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The Honolulu Advertiser
Posted on: Tuesday, May 23, 2006

Cocaine busts up sharply on O'ahu

By Peter Boylan
Advertiser Staff Writer



Crystal methamphetamine, ounce (last year: $2,000)


Cocaine, ounce (last year: same)

Source: Drug Enforcement Administration, Honolulu division

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HPD's Web site contains a Suspicious Activity Report form, found on the Narcotics/Vice Division Web pages, which Web browsers can use to anonymously report suspected drug activity in their communities.

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Cocaine arrests in Honolulu are on pace to hit a five-year high, spurred by a reaction to the rising cost of crystal methamphetamine and law enforcement pressure on ice crimes, local and federal authorities said.

Through the first four months of the year, Honolulu police made 75 cocaine arrests, compared with 135 in all of 2005 and 214 in all of 2004.

In the same time period, police made 186 methamphetamine arrests, compared with 719 in 2005 and 709 in 2004. At the current rate, methamphetamine arrests are scheduled to hit a four-year-low.

"We have determined that some crystal methamphetamine dealers are reverting to cocaine distribution due to the (federal) penalties associated with crystal methamphetamine trafficking," said Anthony D. Williams, assistant special agent in charge of the U.S. Drug Enforcement Administration's Honolulu district office. "Cocaine has always been available in Hawai'i."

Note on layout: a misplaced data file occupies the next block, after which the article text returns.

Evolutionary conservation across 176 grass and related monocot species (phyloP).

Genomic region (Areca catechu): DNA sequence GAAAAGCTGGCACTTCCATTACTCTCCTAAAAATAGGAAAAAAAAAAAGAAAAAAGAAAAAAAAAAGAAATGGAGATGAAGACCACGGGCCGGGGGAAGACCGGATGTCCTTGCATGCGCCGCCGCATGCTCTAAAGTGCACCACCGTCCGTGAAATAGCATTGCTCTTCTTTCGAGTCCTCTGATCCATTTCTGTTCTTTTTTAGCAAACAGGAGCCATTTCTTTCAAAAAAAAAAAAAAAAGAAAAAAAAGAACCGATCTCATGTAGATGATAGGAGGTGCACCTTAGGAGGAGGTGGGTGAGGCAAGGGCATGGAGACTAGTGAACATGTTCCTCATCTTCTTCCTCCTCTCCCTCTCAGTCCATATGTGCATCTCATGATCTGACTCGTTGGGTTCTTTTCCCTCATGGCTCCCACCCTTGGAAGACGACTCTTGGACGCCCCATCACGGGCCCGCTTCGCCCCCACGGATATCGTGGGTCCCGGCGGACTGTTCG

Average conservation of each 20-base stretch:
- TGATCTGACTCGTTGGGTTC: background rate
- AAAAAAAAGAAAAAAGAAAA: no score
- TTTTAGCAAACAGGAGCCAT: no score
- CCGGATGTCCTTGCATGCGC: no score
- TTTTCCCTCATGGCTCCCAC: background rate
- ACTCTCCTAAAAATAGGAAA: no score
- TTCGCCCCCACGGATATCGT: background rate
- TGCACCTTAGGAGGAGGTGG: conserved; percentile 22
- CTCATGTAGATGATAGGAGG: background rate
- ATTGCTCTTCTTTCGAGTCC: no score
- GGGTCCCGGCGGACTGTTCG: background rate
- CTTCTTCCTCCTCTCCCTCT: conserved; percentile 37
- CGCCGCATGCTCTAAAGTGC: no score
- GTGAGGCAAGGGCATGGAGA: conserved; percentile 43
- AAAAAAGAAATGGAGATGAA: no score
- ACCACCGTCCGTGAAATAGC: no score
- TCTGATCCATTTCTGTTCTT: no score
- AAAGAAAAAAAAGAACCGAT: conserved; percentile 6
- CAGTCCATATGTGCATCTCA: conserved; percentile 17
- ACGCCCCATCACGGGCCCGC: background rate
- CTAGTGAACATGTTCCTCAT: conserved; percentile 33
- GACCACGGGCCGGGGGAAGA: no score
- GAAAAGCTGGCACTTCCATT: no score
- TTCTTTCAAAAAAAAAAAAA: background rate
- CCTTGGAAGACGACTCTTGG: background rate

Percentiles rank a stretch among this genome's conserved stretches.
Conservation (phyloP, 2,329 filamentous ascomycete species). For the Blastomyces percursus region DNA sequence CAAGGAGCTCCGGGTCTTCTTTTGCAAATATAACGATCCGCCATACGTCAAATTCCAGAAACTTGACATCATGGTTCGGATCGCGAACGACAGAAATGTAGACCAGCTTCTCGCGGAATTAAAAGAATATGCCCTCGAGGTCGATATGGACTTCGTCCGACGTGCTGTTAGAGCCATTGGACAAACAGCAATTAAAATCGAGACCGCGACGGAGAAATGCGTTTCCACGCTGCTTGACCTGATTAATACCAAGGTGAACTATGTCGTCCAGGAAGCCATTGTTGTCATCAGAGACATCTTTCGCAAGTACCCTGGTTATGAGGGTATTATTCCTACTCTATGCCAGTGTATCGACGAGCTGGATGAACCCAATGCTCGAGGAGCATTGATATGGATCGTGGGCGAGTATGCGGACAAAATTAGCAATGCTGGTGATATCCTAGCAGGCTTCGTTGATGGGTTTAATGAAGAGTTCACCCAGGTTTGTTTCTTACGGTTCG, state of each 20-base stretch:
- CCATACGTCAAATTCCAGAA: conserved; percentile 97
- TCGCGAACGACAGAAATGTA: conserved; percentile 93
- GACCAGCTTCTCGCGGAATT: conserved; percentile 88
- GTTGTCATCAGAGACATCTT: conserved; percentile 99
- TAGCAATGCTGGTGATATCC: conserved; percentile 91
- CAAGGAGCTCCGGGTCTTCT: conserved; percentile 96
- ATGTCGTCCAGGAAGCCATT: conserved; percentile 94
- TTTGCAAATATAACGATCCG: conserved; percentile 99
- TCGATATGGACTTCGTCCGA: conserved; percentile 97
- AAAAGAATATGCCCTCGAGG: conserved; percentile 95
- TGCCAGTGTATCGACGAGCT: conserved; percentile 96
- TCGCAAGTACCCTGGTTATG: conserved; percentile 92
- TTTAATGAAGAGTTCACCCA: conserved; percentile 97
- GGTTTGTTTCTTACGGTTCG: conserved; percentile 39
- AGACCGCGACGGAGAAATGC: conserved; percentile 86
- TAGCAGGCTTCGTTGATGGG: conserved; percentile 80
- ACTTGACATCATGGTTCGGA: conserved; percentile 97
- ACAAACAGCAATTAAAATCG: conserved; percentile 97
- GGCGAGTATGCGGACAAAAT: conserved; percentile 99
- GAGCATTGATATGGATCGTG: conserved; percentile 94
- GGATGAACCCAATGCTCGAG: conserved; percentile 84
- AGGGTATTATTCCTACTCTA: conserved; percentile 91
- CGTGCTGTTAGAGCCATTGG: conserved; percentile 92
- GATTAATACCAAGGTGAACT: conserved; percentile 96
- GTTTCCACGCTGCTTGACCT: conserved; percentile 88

One indicator of the pressure being put on ice: The price of crystal methamphetamine in Hawai'i and California is up from last year, according to the DEA.

The street value of an ounce of ice in Hawai'i is $3,000 to $3,500, up from about $2,000 last year. The price of cocaine, meanwhile, has remained steady at $1,500 to $2,000 an ounce.


Local police said they're seeing more cocaine activity as ice users find it harder to get the drug.

"I do know that there has been an increase in drug enforcement by District 1 patrol personnel assigned to the Chinatown area, a location known for crack cocaine dealing, and methamphetamine abusers who experience difficulty in obtaining ice have been known to switch to cocaine," said Maj. Kevin Lima, head of the Honolulu Police Department's Narcotics/Vice division who also served as a captain of the outfit for four years. "This is especially true since the price of methamphetamine has significantly increased from last year."